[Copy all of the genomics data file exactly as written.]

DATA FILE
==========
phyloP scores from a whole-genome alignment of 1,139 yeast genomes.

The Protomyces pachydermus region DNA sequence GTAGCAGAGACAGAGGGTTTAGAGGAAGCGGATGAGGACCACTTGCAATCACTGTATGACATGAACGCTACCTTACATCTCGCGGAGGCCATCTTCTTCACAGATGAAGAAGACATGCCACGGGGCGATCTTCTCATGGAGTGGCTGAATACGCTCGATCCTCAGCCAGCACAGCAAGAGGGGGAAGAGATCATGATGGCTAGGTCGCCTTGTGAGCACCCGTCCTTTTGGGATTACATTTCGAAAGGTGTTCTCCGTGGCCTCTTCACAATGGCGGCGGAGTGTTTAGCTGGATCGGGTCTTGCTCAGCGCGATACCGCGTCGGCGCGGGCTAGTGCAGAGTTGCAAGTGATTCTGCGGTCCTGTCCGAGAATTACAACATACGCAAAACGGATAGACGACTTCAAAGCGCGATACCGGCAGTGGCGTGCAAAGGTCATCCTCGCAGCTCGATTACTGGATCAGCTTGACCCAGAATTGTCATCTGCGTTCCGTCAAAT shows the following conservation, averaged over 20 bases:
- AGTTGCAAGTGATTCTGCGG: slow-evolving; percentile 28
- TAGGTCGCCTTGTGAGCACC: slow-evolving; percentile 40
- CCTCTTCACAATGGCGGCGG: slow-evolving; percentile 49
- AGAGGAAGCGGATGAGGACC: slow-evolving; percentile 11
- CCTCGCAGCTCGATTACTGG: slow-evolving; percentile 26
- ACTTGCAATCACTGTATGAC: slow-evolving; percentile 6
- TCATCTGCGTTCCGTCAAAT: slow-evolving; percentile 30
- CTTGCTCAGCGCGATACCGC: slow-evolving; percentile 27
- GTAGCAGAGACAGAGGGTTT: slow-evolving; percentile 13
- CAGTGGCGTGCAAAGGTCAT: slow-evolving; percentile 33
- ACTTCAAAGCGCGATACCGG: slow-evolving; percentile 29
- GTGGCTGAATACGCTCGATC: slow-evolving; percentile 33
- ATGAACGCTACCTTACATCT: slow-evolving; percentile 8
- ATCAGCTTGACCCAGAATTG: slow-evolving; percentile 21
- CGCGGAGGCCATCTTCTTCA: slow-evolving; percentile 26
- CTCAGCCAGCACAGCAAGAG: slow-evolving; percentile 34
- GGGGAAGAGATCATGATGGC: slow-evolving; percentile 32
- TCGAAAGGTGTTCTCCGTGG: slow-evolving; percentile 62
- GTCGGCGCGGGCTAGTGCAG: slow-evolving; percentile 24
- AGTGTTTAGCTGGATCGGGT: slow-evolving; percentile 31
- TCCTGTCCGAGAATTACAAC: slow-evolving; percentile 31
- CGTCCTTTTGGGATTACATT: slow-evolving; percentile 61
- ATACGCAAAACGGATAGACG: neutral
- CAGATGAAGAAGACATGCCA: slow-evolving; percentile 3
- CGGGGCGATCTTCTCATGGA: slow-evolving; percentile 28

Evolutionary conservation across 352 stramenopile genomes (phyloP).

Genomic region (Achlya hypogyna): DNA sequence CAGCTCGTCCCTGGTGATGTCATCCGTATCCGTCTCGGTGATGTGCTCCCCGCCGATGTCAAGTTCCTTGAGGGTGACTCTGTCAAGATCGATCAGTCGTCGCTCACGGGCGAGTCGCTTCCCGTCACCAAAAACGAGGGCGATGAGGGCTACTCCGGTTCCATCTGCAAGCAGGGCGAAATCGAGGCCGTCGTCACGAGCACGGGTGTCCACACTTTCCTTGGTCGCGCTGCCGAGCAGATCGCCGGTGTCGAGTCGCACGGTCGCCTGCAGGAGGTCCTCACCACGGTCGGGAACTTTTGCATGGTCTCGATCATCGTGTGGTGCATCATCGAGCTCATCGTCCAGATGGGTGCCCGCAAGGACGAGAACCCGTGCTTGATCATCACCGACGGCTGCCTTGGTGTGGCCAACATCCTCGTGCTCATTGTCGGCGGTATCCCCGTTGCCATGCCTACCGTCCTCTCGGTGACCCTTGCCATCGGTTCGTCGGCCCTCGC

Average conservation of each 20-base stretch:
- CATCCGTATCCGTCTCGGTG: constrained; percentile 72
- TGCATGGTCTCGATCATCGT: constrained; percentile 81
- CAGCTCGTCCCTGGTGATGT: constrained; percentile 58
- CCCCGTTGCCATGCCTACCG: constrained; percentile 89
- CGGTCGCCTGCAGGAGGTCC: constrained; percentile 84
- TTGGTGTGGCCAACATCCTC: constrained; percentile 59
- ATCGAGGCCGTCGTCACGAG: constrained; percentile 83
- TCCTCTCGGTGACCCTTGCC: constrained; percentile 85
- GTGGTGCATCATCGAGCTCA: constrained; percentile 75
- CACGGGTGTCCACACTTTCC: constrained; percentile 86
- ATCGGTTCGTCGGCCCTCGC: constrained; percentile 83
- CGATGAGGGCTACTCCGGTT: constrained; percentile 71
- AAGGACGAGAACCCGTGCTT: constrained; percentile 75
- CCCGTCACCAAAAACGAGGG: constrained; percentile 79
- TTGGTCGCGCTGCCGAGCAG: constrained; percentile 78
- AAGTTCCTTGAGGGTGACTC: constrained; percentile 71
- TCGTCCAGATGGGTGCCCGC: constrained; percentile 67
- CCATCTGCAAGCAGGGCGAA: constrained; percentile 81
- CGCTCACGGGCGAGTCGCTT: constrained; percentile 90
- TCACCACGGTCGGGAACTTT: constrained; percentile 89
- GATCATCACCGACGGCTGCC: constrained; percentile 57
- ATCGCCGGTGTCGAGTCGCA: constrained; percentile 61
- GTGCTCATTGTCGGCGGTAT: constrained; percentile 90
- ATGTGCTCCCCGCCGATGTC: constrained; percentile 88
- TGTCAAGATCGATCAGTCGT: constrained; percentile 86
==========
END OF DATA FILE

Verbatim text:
phyloP scores from a whole-genome alignment of 1,139 yeast genomes.

The Protomyces pachydermus region DNA sequence GTAGCAGAGACAGAGGGTTTAGAGGAAGCGGATGAGGACCACTTGCAATCACTGTATGACATGAACGCTACCTTACATCTCGCGGAGGCCATCTTCTTCACAGATGAAGAAGACATGCCACGGGGCGATCTTCTCATGGAGTGGCTGAATACGCTCGATCCTCAGCCAGCACAGCAAGAGGGGGAAGAGATCATGATGGCTAGGTCGCCTTGTGAGCACCCGTCCTTTTGGGATTACATTTCGAAAGGTGTTCTCCGTGGCCTCTTCACAATGGCGGCGGAGTGTTTAGCTGGATCGGGTCTTGCTCAGCGCGATACCGCGTCGGCGCGGGCTAGTGCAGAGTTGCAAGTGATTCTGCGGTCCTGTCCGAGAATTACAACATACGCAAAACGGATAGACGACTTCAAAGCGCGATACCGGCAGTGGCGTGCAAAGGTCATCCTCGCAGCTCGATTACTGGATCAGCTTGACCCAGAATTGTCATCTGCGTTCCGTCAAAT shows the following conservation, averaged over 20 bases:
- AGTTGCAAGTGATTCTGCGG: slow-evolving; percentile 28
- TAGGTCGCCTTGTGAGCACC: slow-evolving; percentile 40
- CCTCTTCACAATGGCGGCGG: slow-evolving; percentile 49
- AGAGGAAGCGGATGAGGACC: slow-evolving; percentile 11
- CCTCGCAGCTCGATTACTGG: slow-evolving; percentile 26
- ACTTGCAATCACTGTATGAC: slow-evolving; percentile 6
- TCATCTGCGTTCCGTCAAAT: slow-evolving; percentile 30
- CTTGCTCAGCGCGATACCGC: slow-evolving; percentile 27
- GTAGCAGAGACAGAGGGTTT: slow-evolving; percentile 13
- CAGTGGCGTGCAAAGGTCAT: slow-evolving; percentile 33
- ACTTCAAAGCGCGATACCGG: slow-evolving; percentile 29
- GTGGCTGAATACGCTCGATC: slow-evolving; percentile 33
- ATGAACGCTACCTTACATCT: slow-evolving; percentile 8
- ATCAGCTTGACCCAGAATTG: slow-evolving; percentile 21
- CGCGGAGGCCATCTTCTTCA: slow-evolving; percentile 26
- CTCAGCCAGCACAGCAAGAG: slow-evolving; percentile 34
- GGGGAAGAGATCATGATGGC: slow-evolving; percentile 32
- TCGAAAGGTGTTCTCCGTGG: slow-evolving; percentile 62
- GTCGGCGCGGGCTAGTGCAG: slow-evolving; percentile 24
- AGTGTTTAGCTGGATCGGGT: slow-evolving; percentile 31
- TCCTGTCCGAGAATTACAAC: slow-evolving; percentile 31
- CGTCCTTTTGGGATTACATT: slow-evolving; percentile 61
- ATACGCAAAACGGATAGACG: neutral
- CAGATGAAGAAGACATGCCA: slow-evolving; percentile 3
- CGGGGCGATCTTCTCATGGA: slow-evolving; percentile 28

Evolutionary conservation across 352 stramenopile genomes (phyloP).

Genomic region (Achlya hypogyna): DNA sequence CAGCTCGTCCCTGGTGATGTCATCCGTATCCGTCTCGGTGATGTGCTCCCCGCCGATGTCAAGTTCCTTGAGGGTGACTCTGTCAAGATCGATCAGTCGTCGCTCACGGGCGAGTCGCTTCCCGTCACCAAAAACGAGGGCGATGAGGGCTACTCCGGTTCCATCTGCAAGCAGGGCGAAATCGAGGCCGTCGTCACGAGCACGGGTGTCCACACTTTCCTTGGTCGCGCTGCCGAGCAGATCGCCGGTGTCGAGTCGCACGGTCGCCTGCAGGAGGTCCTCACCACGGTCGGGAACTTTTGCATGGTCTCGATCATCGTGTGGTGCATCATCGAGCTCATCGTCCAGATGGGTGCCCGCAAGGACGAGAACCCGTGCTTGATCATCACCGACGGCTGCCTTGGTGTGGCCAACATCCTCGTGCTCATTGTCGGCGGTATCCCCGTTGCCATGCCTACCGTCCTCTCGGTGACCCTTGCCATCGGTTCGTCGGCCCTCGC

Average conservation of each 20-base stretch:
- CATCCGTATCCGTCTCGGTG: constrained; percentile 72
- TGCATGGTCTCGATCATCGT: constrained; percentile 81
- CAGCTCGTCCCTGGTGATGT: constrained; percentile 58
- CCCCGTTGCCATGCCTACCG: constrained; percentile 89
- CGGTCGCCTGCAGGAGGTCC: constrained; percentile 84
- TTGGTGTGGCCAACATCCTC: constrained; percentile 59
- ATCGAGGCCGTCGTCACGAG: constrained; percentile 83
- TCCTCTCGGTGACCCTTGCC: constrained; percentile 85
- GTGGTGCATCATCGAGCTCA: constrained; percentile 75
- CACGGGTGTCCACACTTTCC: constrained; percentile 86
- ATCGGTTCGTCGGCCCTCGC: constrained; percentile 83
- CGATGAGGGCTACTCCGGTT: constrained; percentile 71
- AAGGACGAGAACCCGTGCTT: constrained; percentile 75
- CCCGTCACCAAAAACGAGGG: constrained; percentile 79
- TTGGTCGCGCTGCCGAGCAG: constrained; percentile 78
- AAGTTCCTTGAGGGTGACTC: constrained; percentile 71
- TCGTCCAGATGGGTGCCCGC: constrained; percentile 67
- CCATCTGCAAGCAGGGCGAA: constrained; percentile 81
- CGCTCACGGGCGAGTCGCTT: constrained; percentile 90
- TCACCACGGTCGGGAACTTT: constrained; percentile 89
- GATCATCACCGACGGCTGCC: constrained; percentile 57
- ATCGCCGGTGTCGAGTCGCA: constrained; percentile 61
- GTGCTCATTGTCGGCGGTAT: constrained; percentile 90
- ATGTGCTCCCCGCCGATGTC: constrained; percentile 88
- TGTCAAGATCGATCAGTCGT: constrained; percentile 86